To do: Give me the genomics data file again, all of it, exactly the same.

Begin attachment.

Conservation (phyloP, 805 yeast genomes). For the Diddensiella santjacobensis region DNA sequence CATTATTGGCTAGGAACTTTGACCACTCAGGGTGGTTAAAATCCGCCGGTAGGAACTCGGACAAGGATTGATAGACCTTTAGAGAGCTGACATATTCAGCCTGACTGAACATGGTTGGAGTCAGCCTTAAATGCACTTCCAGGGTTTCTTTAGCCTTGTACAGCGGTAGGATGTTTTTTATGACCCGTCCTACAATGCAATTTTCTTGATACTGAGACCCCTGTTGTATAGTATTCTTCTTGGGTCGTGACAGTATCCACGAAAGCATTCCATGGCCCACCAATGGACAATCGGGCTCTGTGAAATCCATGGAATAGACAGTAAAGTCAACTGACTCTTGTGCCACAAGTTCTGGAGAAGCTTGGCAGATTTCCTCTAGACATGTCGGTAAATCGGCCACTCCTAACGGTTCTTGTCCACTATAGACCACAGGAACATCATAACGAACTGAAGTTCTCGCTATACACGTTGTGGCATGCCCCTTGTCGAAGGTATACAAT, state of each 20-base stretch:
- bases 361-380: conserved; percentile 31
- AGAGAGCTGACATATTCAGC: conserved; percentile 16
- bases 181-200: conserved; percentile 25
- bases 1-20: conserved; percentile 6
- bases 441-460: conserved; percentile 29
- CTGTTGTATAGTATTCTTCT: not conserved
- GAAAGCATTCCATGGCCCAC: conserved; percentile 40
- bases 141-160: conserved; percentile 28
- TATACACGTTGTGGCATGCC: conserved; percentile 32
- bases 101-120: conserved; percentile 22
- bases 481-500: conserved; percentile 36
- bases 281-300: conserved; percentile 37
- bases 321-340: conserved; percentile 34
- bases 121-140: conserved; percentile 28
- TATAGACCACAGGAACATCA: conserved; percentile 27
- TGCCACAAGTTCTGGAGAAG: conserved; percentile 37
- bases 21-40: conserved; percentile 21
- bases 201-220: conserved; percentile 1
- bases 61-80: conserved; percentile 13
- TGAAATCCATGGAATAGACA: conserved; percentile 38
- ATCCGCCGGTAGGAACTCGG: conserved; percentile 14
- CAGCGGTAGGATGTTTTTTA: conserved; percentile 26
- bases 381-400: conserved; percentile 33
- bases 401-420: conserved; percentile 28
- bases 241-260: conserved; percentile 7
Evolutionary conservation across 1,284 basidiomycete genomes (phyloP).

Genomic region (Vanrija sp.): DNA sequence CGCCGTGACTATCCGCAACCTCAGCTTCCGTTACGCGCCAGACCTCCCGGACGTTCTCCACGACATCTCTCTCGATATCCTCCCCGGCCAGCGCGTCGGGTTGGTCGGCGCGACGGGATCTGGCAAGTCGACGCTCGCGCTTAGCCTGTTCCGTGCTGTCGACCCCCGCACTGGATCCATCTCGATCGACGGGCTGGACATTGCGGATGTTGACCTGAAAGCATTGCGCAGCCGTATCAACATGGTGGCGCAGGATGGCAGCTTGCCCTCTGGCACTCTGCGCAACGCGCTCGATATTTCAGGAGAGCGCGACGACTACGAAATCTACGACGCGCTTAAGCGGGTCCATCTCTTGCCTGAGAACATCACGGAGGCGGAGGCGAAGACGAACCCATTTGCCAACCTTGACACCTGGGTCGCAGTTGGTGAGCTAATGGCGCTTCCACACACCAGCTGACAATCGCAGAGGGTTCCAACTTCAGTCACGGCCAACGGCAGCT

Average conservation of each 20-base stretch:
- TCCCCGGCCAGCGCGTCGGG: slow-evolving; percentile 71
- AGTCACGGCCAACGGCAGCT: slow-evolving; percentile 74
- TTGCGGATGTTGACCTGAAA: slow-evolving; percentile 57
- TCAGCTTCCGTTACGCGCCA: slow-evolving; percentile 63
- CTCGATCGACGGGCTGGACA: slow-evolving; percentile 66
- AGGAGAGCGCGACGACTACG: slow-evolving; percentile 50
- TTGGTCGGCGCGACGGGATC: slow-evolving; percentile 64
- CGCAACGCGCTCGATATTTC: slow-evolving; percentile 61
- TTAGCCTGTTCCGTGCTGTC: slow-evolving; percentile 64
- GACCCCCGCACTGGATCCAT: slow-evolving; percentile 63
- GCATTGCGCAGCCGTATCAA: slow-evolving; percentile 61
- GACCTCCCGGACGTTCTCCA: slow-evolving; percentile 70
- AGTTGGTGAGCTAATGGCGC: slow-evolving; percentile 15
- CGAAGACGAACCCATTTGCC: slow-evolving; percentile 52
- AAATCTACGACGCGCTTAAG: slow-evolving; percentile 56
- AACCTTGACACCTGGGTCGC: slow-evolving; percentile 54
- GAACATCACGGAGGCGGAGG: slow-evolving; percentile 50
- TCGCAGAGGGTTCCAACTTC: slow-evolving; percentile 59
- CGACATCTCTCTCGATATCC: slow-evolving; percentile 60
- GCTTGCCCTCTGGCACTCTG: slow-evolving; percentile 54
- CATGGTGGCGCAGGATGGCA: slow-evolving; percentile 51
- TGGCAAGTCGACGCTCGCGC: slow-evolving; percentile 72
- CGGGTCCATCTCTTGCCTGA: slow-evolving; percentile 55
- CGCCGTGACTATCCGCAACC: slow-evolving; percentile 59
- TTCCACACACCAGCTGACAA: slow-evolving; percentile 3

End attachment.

Conservation (phyloP, 805 yeast genomes). For the Diddensiella santjacobensis region DNA sequence CATTATTGGCTAGGAACTTTGACCACTCAGGGTGGTTAAAATCCGCCGGTAGGAACTCGGACAAGGATTGATAGACCTTTAGAGAGCTGACATATTCAGCCTGACTGAACATGGTTGGAGTCAGCCTTAAATGCACTTCCAGGGTTTCTTTAGCCTTGTACAGCGGTAGGATGTTTTTTATGACCCGTCCTACAATGCAATTTTCTTGATACTGAGACCCCTGTTGTATAGTATTCTTCTTGGGTCGTGACAGTATCCACGAAAGCATTCCATGGCCCACCAATGGACAATCGGGCTCTGTGAAATCCATGGAATAGACAGTAAAGTCAACTGACTCTTGTGCCACAAGTTCTGGAGAAGCTTGGCAGATTTCCTCTAGACATGTCGGTAAATCGGCCACTCCTAACGGTTCTTGTCCACTATAGACCACAGGAACATCATAACGAACTGAAGTTCTCGCTATACACGTTGTGGCATGCCCCTTGTCGAAGGTATACAAT, state of each 20-base stretch:
- bases 361-380: conserved; percentile 31
- AGAGAGCTGACATATTCAGC: conserved; percentile 16
- bases 181-200: conserved; percentile 25
- bases 1-20: conserved; percentile 6
- bases 441-460: conserved; percentile 29
- CTGTTGTATAGTATTCTTCT: not conserved
- GAAAGCATTCCATGGCCCAC: conserved; percentile 40
- bases 141-160: conserved; percentile 28
- TATACACGTTGTGGCATGCC: conserved; percentile 32
- bases 101-120: conserved; percentile 22
- bases 481-500: conserved; percentile 36
- bases 281-300: conserved; percentile 37
- bases 321-340: conserved; percentile 34
- bases 121-140: conserved; percentile 28
- TATAGACCACAGGAACATCA: conserved; percentile 27
- TGCCACAAGTTCTGGAGAAG: conserved; percentile 37
- bases 21-40: conserved; percentile 21
- bases 201-220: conserved; percentile 1
- bases 61-80: conserved; percentile 13
- TGAAATCCATGGAATAGACA: conserved; percentile 38
- ATCCGCCGGTAGGAACTCGG: conserved; percentile 14
- CAGCGGTAGGATGTTTTTTA: conserved; percentile 26
- bases 381-400: conserved; percentile 33
- bases 401-420: conserved; percentile 28
- bases 241-260: conserved; percentile 7
Evolutionary conservation across 1,284 basidiomycete genomes (phyloP).

Genomic region (Vanrija sp.): DNA sequence CGCCGTGACTATCCGCAACCTCAGCTTCCGTTACGCGCCAGACCTCCCGGACGTTCTCCACGACATCTCTCTCGATATCCTCCCCGGCCAGCGCGTCGGGTTGGTCGGCGCGACGGGATCTGGCAAGTCGACGCTCGCGCTTAGCCTGTTCCGTGCTGTCGACCCCCGCACTGGATCCATCTCGATCGACGGGCTGGACATTGCGGATGTTGACCTGAAAGCATTGCGCAGCCGTATCAACATGGTGGCGCAGGATGGCAGCTTGCCCTCTGGCACTCTGCGCAACGCGCTCGATATTTCAGGAGAGCGCGACGACTACGAAATCTACGACGCGCTTAAGCGGGTCCATCTCTTGCCTGAGAACATCACGGAGGCGGAGGCGAAGACGAACCCATTTGCCAACCTTGACACCTGGGTCGCAGTTGGTGAGCTAATGGCGCTTCCACACACCAGCTGACAATCGCAGAGGGTTCCAACTTCAGTCACGGCCAACGGCAGCT

Average conservation of each 20-base stretch:
- TCCCCGGCCAGCGCGTCGGG: slow-evolving; percentile 71
- AGTCACGGCCAACGGCAGCT: slow-evolving; percentile 74
- TTGCGGATGTTGACCTGAAA: slow-evolving; percentile 57
- TCAGCTTCCGTTACGCGCCA: slow-evolving; percentile 63
- CTCGATCGACGGGCTGGACA: slow-evolving; percentile 66
- AGGAGAGCGCGACGACTACG: slow-evolving; percentile 50
- TTGGTCGGCGCGACGGGATC: slow-evolving; percentile 64
- CGCAACGCGCTCGATATTTC: slow-evolving; percentile 61
- TTAGCCTGTTCCGTGCTGTC: slow-evolving; percentile 64
- GACCCCCGCACTGGATCCAT: slow-evolving; percentile 63
- GCATTGCGCAGCCGTATCAA: slow-evolving; percentile 61
- GACCTCCCGGACGTTCTCCA: slow-evolving; percentile 70
- AGTTGGTGAGCTAATGGCGC: slow-evolving; percentile 15
- CGAAGACGAACCCATTTGCC: slow-evolving; percentile 52
- AAATCTACGACGCGCTTAAG: slow-evolving; percentile 56
- AACCTTGACACCTGGGTCGC: slow-evolving; percentile 54
- GAACATCACGGAGGCGGAGG: slow-evolving; percentile 50
- TCGCAGAGGGTTCCAACTTC: slow-evolving; percentile 59
- CGACATCTCTCTCGATATCC: slow-evolving; percentile 60
- GCTTGCCCTCTGGCACTCTG: slow-evolving; percentile 54
- CATGGTGGCGCAGGATGGCA: slow-evolving; percentile 51
- TGGCAAGTCGACGCTCGCGC: slow-evolving; percentile 72
- CGGGTCCATCTCTTGCCTGA: slow-evolving; percentile 55
- CGCCGTGACTATCCGCAACC: slow-evolving; percentile 59
- TTCCACACACCAGCTGACAA: slow-evolving; percentile 3